T-Mobile HSPA+ vs Sprint WiMAX
Before getting into the nitty gritty portion of the actual speed tests, we would like to provide a little bit of background on both respective “4G” networks. When we first got our hands on the HTC EVO 4G back in the summer, Sprint's WiMAX network was already in place around the greater Philadelphia region. We weren't necessarily impressed with the speeds we experienced back then because the iPhone 3GS, which we had on us at the time, was able to produce the same speed results on AT&T's network. Needless to say that it didn't leave much to the imagination as it appeared that Clearwire's service has been heavily oversold in the Philadelphia region. Despite the possibilities that WiMAX has to offer in terms of speed, it can be greatly limited due to a congested infrastructure that can't quite handle the overload.
Most recently, we were enthralled by the performance we witnessed using the T-Mobile G2 running on HSPA+ connectivity as it managed to easily provide us real world average upload speeds of 100kbps when tethered to a laptop. Compared to what we've used previously, it was a tremendous improvement over other devices we used – like the 20kbps with a Sprint HTC Touch, 40kbps on a Motorola DROID 2, and 50kbps with an HTC EVO 4G.
So that now turns our attention to our latest outing between the Samsung Epic 4G and T-Mobile myTouch 4G. By now, we'd imagine that a good chunk of consumers around the Philadelphia and Trenton regions are getting comfortable using the next generation networks of both carriers. We took both handsets out on a Saturday night across various areas to better gauge what kinds of speeds each are able to exhibit. With the Samsung Epic 4G, it's clearly noted that you have 4G connectivity by simply looking at the 4G icon in the notification tray. However, the same cannot be said about the myTouch 4G since it will display an “H” to indicate that it has either 3G, HSDPA, HSPA, and HSPA+ speeds. In fact, you really can't tell if you're connected to HSPA+ until you actually perform a speed test.
In locations A to E, we primarily went around various known spots in Northeast Philadelphia where HSPA+ is confirmed to be present. Naturally, we know for sure that Sprint's WiMAX is present in the same area because of the icon in the notification tray. However, the only thing we noticed during our testing was that the Samsung Epic 4G displayed only 1 bar of signal strength versus the 4 on the T-Mobile myTouch 4G. And as you can tell from the table, download speeds aren't drastically different since they generally hover between 0.8 to 1.52Mbps between the two. At the same time, the upload speeds weren't anything to boast about since they were much slower at around 0.3 to 0.73Mbps. Again, we'd like to point out the heavily populated area that most likely is contributing to the poor results with both devices.
As we move forward and see these networks bring improved speeds over existing 3G connections, the biggest hurdle that we face in finding acceptable performance from these “4G” networks is none other than latency. With so much data being transferred in and out of base station antennas to devices, there will be that limiting factor of latency that we'll have to deal with – which can have adverse effects with real-time processes like web browsing. In fact, we found that T-Mobile's latency is far better than anything that Sprint's WiMAX network has to offer. In every single location we performed our speeds tests, the T-Mobile myTouch 4G managed to get latency numbers in the range of 74 to 122ms – which is vastly better than the 116 to 206ms range with the HTC EVO 4G.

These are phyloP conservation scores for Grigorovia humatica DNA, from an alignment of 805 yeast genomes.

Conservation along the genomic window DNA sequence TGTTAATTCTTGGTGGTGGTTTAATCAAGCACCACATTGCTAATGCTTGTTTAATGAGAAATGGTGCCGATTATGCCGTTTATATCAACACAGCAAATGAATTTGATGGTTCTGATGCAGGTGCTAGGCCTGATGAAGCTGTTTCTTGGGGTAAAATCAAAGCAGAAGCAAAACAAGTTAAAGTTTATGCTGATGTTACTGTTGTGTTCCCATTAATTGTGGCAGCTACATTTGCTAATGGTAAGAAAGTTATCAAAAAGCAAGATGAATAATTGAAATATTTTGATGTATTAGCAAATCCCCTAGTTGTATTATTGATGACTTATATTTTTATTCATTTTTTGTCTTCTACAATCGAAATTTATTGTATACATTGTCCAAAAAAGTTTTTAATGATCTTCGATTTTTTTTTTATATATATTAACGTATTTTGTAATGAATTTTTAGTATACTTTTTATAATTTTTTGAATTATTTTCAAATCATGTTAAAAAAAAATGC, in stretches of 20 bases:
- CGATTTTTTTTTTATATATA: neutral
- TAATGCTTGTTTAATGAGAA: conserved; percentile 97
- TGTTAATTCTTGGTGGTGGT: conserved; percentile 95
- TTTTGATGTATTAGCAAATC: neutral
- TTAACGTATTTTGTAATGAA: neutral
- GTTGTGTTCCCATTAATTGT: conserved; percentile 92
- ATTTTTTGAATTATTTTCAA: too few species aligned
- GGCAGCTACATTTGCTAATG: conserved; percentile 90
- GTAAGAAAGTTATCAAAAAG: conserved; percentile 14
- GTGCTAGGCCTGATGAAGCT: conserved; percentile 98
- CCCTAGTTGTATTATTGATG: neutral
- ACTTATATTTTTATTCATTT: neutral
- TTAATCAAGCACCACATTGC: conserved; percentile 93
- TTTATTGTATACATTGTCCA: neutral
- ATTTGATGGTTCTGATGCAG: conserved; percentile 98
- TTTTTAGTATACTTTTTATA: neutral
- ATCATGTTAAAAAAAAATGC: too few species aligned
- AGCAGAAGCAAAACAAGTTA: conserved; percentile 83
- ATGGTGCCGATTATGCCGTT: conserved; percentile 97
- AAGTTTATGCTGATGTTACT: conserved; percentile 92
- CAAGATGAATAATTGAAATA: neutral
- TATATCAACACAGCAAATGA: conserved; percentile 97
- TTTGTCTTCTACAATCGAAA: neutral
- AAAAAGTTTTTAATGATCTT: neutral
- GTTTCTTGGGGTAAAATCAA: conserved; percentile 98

Traveling across the river and into Trenton, NJ, the results are far better than what we experienced in Philadelphia. Overall, both upload and download speeds are higher – with the myTouch 4G having the advantage in terms of upload speeds. But you can't help but look at the much faster download speeds with the Samsung Epic 4G as it managed to obtain speeds around 3.00Mbps. Still, the T-Mobile myTouch 4G throws up some respectable results as it hovered around 1.2 to 1.58Mbps.
After doing some calculations, it turns out that the T-Mobile myTouch 4G running on HSPA+ achieves almost equal results to the Epic 4G's WiMAX networking, when in congested areas. Philadelphia has been treated to both WiMAX and HSPA+ connectivity for a while now, but Trenton just recently got covered by both – thus showing the considerable degrees of variance that the two locations exhibit. In the end, these speed tests are far better than what we experience on other 3G enabled devices – so yeah, they'll definitely get the job done. However, you'll just have to remember that you can't expect to experience the same speeds everywhere you travel since there are numerous factors that come into play. Now it'll be intriguing to see how Verizon's newly launched 4G LTE network compares...